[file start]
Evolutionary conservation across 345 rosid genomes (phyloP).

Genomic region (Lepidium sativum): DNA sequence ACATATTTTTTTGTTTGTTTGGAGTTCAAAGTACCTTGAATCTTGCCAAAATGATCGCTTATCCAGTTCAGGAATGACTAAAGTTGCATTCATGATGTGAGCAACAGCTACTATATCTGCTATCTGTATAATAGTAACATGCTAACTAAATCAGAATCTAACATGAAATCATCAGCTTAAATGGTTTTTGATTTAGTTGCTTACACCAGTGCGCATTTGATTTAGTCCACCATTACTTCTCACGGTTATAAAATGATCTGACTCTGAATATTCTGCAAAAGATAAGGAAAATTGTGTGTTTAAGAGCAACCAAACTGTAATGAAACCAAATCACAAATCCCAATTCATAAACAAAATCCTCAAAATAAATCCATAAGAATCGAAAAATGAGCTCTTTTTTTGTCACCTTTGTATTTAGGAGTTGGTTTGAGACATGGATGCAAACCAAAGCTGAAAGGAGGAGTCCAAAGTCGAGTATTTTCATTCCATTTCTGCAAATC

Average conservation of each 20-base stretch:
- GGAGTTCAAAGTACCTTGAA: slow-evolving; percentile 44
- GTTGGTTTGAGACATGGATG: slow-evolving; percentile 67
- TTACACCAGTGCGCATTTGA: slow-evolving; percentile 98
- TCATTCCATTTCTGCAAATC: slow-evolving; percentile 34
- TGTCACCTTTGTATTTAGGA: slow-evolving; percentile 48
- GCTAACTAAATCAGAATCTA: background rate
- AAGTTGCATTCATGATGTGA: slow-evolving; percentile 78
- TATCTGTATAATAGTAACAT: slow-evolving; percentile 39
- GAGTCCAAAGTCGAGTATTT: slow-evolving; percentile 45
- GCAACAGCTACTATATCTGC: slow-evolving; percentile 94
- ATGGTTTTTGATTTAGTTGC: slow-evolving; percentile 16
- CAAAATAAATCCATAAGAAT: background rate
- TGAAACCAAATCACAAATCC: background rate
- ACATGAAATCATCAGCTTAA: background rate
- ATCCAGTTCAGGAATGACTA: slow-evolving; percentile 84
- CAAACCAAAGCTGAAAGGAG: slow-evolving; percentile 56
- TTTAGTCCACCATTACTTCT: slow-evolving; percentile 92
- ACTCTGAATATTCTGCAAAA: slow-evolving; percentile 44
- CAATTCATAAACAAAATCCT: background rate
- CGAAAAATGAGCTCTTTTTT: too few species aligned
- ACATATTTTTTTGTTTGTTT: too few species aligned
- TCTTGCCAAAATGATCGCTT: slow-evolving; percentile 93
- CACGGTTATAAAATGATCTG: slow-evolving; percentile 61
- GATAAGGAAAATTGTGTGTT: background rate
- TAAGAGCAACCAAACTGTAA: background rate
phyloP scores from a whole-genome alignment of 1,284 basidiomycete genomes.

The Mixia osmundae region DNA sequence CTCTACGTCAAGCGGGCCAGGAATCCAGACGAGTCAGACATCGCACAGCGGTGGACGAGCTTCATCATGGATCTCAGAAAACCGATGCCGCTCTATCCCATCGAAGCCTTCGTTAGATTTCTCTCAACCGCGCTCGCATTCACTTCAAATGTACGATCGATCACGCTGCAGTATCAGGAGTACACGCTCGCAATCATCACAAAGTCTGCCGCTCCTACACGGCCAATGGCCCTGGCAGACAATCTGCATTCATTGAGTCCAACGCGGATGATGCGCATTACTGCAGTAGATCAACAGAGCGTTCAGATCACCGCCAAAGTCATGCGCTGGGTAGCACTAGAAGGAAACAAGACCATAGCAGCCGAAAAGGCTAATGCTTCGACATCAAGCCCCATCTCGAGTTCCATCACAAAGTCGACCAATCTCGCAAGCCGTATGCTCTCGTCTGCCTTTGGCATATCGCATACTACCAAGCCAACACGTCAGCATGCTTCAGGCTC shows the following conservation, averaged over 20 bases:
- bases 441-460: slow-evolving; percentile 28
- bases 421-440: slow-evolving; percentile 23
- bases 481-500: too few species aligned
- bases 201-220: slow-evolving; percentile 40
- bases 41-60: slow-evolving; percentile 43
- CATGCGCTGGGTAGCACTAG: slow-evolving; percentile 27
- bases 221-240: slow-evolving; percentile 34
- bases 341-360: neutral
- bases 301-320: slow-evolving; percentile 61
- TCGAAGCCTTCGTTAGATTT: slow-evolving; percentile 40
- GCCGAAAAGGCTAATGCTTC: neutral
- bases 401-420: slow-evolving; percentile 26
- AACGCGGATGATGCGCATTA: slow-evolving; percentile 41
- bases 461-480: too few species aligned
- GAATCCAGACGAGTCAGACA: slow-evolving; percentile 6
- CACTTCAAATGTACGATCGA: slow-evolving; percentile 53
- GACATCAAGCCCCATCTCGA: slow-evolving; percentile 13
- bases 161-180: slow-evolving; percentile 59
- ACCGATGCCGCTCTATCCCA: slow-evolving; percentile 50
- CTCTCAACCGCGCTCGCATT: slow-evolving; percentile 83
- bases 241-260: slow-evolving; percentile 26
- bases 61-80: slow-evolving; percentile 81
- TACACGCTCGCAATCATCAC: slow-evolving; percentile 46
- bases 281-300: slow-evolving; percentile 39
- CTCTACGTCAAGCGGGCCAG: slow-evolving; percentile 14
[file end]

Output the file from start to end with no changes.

Evolutionary conservation across 345 rosid genomes (phyloP).

Genomic region (Lepidium sativum): DNA sequence ACATATTTTTTTGTTTGTTTGGAGTTCAAAGTACCTTGAATCTTGCCAAAATGATCGCTTATCCAGTTCAGGAATGACTAAAGTTGCATTCATGATGTGAGCAACAGCTACTATATCTGCTATCTGTATAATAGTAACATGCTAACTAAATCAGAATCTAACATGAAATCATCAGCTTAAATGGTTTTTGATTTAGTTGCTTACACCAGTGCGCATTTGATTTAGTCCACCATTACTTCTCACGGTTATAAAATGATCTGACTCTGAATATTCTGCAAAAGATAAGGAAAATTGTGTGTTTAAGAGCAACCAAACTGTAATGAAACCAAATCACAAATCCCAATTCATAAACAAAATCCTCAAAATAAATCCATAAGAATCGAAAAATGAGCTCTTTTTTTGTCACCTTTGTATTTAGGAGTTGGTTTGAGACATGGATGCAAACCAAAGCTGAAAGGAGGAGTCCAAAGTCGAGTATTTTCATTCCATTTCTGCAAATC

Average conservation of each 20-base stretch:
- GGAGTTCAAAGTACCTTGAA: slow-evolving; percentile 44
- GTTGGTTTGAGACATGGATG: slow-evolving; percentile 67
- TTACACCAGTGCGCATTTGA: slow-evolving; percentile 98
- TCATTCCATTTCTGCAAATC: slow-evolving; percentile 34
- TGTCACCTTTGTATTTAGGA: slow-evolving; percentile 48
- GCTAACTAAATCAGAATCTA: background rate
- AAGTTGCATTCATGATGTGA: slow-evolving; percentile 78
- TATCTGTATAATAGTAACAT: slow-evolving; percentile 39
- GAGTCCAAAGTCGAGTATTT: slow-evolving; percentile 45
- GCAACAGCTACTATATCTGC: slow-evolving; percentile 94
- ATGGTTTTTGATTTAGTTGC: slow-evolving; percentile 16
- CAAAATAAATCCATAAGAAT: background rate
- TGAAACCAAATCACAAATCC: background rate
- ACATGAAATCATCAGCTTAA: background rate
- ATCCAGTTCAGGAATGACTA: slow-evolving; percentile 84
- CAAACCAAAGCTGAAAGGAG: slow-evolving; percentile 56
- TTTAGTCCACCATTACTTCT: slow-evolving; percentile 92
- ACTCTGAATATTCTGCAAAA: slow-evolving; percentile 44
- CAATTCATAAACAAAATCCT: background rate
- CGAAAAATGAGCTCTTTTTT: too few species aligned
- ACATATTTTTTTGTTTGTTT: too few species aligned
- TCTTGCCAAAATGATCGCTT: slow-evolving; percentile 93
- CACGGTTATAAAATGATCTG: slow-evolving; percentile 61
- GATAAGGAAAATTGTGTGTT: background rate
- TAAGAGCAACCAAACTGTAA: background rate
phyloP scores from a whole-genome alignment of 1,284 basidiomycete genomes.

The Mixia osmundae region DNA sequence CTCTACGTCAAGCGGGCCAGGAATCCAGACGAGTCAGACATCGCACAGCGGTGGACGAGCTTCATCATGGATCTCAGAAAACCGATGCCGCTCTATCCCATCGAAGCCTTCGTTAGATTTCTCTCAACCGCGCTCGCATTCACTTCAAATGTACGATCGATCACGCTGCAGTATCAGGAGTACACGCTCGCAATCATCACAAAGTCTGCCGCTCCTACACGGCCAATGGCCCTGGCAGACAATCTGCATTCATTGAGTCCAACGCGGATGATGCGCATTACTGCAGTAGATCAACAGAGCGTTCAGATCACCGCCAAAGTCATGCGCTGGGTAGCACTAGAAGGAAACAAGACCATAGCAGCCGAAAAGGCTAATGCTTCGACATCAAGCCCCATCTCGAGTTCCATCACAAAGTCGACCAATCTCGCAAGCCGTATGCTCTCGTCTGCCTTTGGCATATCGCATACTACCAAGCCAACACGTCAGCATGCTTCAGGCTC shows the following conservation, averaged over 20 bases:
- bases 441-460: slow-evolving; percentile 28
- bases 421-440: slow-evolving; percentile 23
- bases 481-500: too few species aligned
- bases 201-220: slow-evolving; percentile 40
- bases 41-60: slow-evolving; percentile 43
- CATGCGCTGGGTAGCACTAG: slow-evolving; percentile 27
- bases 221-240: slow-evolving; percentile 34
- bases 341-360: neutral
- bases 301-320: slow-evolving; percentile 61
- TCGAAGCCTTCGTTAGATTT: slow-evolving; percentile 40
- GCCGAAAAGGCTAATGCTTC: neutral
- bases 401-420: slow-evolving; percentile 26
- AACGCGGATGATGCGCATTA: slow-evolving; percentile 41
- bases 461-480: too few species aligned
- GAATCCAGACGAGTCAGACA: slow-evolving; percentile 6
- CACTTCAAATGTACGATCGA: slow-evolving; percentile 53
- GACATCAAGCCCCATCTCGA: slow-evolving; percentile 13
- bases 161-180: slow-evolving; percentile 59
- ACCGATGCCGCTCTATCCCA: slow-evolving; percentile 50
- CTCTCAACCGCGCTCGCATT: slow-evolving; percentile 83
- bases 241-260: slow-evolving; percentile 26
- bases 61-80: slow-evolving; percentile 81
- TACACGCTCGCAATCATCAC: slow-evolving; percentile 46
- bases 281-300: slow-evolving; percentile 39
- CTCTACGTCAAGCGGGCCAG: slow-evolving; percentile 14